When Wayne Giron went to bed each night, he experienced indigestion that was so bad he felt like throwing up or as if someone were sitting on his chest.
“It would wake me up in the middle of the night,” Giron said. “And I wound up chewing a lot of Tums.”
Fed up with sleepless nights and popping antacids, Wayne saw Dr. Harsh Dalal, a gastroenterologist who practices at Methodist Hospitals.
“Whenever people have these symptoms, we generally perform a gastroscopy to determine their cause,” Dr. Dalal said.
During a gastroscopy, a patient is lightly sedated, and a long, flexible tube called an endoscope is inserted down the throat and into the esophagus. A tiny camera on the end of the endoscope lets the doctor examine the esophagus, stomach, and the beginning of the small intestine. The procedure takes an average of only five to 10 minutes.
A gastroscopy can help confirm or rule out the presence of medical conditions like gastritis, peptic ulcers, and some forms of cancer, as well as allergic conditions, such as eosinophilic esophagitis and celiac disease. It can also see if acid reflux has caused changes to the lining
of the esophagus, called Barrett’s esophagus, which is a pre-cancerous lesion. The gastroscopy performed on Wayne determined that the cause of his stomach issues was gastroesophageal reflux disease, commonly known as GERD, or acid reflux. He is among almost 200 million Americans who suffer
“That’s actually the most common thing we find,” Dr. Dalal said. “There is no need to suffer from GERD because it can be treated.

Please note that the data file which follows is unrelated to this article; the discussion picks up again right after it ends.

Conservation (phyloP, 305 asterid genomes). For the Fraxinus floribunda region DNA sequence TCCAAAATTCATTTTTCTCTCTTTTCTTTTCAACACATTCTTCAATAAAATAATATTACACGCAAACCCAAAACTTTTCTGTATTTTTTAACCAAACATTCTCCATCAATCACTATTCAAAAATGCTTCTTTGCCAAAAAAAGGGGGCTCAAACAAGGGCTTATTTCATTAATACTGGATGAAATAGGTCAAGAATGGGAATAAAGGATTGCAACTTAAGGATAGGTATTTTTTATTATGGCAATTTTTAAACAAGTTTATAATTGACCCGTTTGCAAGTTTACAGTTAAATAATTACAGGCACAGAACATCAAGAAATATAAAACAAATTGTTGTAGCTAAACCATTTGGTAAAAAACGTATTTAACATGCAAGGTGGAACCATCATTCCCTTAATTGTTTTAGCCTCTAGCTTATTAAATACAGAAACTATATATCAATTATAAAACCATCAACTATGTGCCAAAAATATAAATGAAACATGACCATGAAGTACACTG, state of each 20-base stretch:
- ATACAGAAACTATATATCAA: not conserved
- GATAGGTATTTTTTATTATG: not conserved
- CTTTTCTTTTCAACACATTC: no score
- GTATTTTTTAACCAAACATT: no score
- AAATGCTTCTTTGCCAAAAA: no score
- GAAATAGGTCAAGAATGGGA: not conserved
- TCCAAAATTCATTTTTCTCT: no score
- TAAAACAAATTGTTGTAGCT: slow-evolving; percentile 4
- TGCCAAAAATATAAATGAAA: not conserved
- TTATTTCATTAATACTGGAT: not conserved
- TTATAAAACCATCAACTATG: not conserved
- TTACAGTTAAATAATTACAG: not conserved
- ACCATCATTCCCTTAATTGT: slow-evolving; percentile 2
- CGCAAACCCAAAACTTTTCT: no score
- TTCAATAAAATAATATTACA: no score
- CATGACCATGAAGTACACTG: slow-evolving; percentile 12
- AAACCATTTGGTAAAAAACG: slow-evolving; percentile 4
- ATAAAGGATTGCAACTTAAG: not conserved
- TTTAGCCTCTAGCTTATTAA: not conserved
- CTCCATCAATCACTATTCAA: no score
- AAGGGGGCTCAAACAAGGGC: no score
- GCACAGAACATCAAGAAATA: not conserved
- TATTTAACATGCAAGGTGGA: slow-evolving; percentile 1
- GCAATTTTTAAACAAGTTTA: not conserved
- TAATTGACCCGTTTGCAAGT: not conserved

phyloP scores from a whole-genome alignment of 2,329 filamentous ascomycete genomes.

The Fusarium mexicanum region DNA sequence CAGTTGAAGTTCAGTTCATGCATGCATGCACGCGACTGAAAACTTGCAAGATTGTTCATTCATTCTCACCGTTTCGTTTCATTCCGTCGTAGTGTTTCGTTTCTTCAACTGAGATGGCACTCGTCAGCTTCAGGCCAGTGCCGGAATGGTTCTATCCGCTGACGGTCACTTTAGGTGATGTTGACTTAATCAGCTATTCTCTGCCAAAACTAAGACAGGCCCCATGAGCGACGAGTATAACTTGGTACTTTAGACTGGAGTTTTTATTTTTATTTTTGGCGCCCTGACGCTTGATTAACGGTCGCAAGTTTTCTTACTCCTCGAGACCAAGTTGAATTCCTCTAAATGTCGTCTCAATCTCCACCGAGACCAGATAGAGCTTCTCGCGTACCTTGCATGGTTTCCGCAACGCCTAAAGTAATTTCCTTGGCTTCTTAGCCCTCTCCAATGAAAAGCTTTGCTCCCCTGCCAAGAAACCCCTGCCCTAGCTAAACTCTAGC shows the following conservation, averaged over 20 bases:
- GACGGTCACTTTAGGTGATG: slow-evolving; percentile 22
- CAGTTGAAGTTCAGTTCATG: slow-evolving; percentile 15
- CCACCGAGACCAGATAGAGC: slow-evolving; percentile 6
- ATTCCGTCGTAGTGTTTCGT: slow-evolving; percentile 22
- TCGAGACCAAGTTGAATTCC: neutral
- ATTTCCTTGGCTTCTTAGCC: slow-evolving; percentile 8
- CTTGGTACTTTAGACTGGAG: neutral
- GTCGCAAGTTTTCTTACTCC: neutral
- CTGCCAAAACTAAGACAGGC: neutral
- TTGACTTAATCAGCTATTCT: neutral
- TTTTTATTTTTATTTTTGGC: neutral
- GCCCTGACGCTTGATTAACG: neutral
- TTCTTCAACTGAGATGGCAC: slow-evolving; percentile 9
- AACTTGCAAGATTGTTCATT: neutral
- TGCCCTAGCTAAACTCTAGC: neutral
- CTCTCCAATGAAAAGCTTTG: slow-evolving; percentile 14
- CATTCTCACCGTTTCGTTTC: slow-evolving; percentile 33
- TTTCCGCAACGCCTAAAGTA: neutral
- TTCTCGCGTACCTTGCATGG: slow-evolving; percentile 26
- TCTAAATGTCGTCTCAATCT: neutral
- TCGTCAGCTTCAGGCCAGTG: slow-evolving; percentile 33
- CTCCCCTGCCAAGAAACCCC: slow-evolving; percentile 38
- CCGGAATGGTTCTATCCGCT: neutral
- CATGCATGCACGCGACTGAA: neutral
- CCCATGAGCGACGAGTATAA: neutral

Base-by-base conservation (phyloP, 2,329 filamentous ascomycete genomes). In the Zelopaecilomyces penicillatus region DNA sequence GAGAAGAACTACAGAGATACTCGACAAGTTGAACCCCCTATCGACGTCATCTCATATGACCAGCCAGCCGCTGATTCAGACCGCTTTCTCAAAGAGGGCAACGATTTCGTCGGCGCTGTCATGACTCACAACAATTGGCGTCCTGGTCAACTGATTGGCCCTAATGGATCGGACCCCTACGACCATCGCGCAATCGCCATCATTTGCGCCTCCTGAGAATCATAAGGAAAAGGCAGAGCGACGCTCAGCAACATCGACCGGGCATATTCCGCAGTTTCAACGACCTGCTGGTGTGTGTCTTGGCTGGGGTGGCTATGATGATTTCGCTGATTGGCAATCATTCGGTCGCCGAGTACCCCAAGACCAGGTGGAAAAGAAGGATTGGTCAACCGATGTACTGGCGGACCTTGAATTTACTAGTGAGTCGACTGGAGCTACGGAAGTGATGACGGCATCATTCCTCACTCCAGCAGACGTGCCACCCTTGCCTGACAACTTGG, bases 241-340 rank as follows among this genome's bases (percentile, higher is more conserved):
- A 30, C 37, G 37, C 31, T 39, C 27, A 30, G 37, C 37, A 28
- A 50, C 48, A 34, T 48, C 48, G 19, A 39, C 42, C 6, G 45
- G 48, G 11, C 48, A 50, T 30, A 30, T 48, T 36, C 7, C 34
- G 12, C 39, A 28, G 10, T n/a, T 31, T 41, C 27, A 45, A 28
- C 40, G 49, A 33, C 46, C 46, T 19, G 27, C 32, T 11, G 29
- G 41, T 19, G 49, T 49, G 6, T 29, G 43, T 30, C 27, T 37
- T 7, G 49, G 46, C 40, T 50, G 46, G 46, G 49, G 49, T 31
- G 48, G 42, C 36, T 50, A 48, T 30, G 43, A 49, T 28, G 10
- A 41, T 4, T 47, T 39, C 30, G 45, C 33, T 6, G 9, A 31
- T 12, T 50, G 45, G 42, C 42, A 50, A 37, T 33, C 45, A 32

GERD happens when stomach acid flows back into the esophagus, which can irritate the lining of the esophagus. Its number one symptom is heartburn. It can also cause chest pain.
Diet is one way of controlling GERD.
“We recommend avoiding spicy and fried foods. Coffee, even decaffeinated, is the number one offender, Dr. Dalal said.
Dr. Dalal explained that in most cases, patients respond to a change in diet. For those
who do not, there are medications, such as omeprazole, which is available over the counter.
“It’s a step-up approach,” Dr. Dalal said. “First, we tell patients to cut down on spicy foods, coffee and alcohol, and to avoid eating late at night. If they’re under stress, we ask that they try to reduce it, which isn’t always possible.”
According to Wayne, Dr. Dalal told him he had what’s called a nervous stomach, and he was given medications that resolved his stomach issues. With his suffering behind him, Giron now recommends Dr. Dalal to anyone needlessly living with the pain and discomfort of GERD.
Harsh Dalal, MD, is a board certified gastroenterology specialist and a member of the Methodist Hospitals medical staff.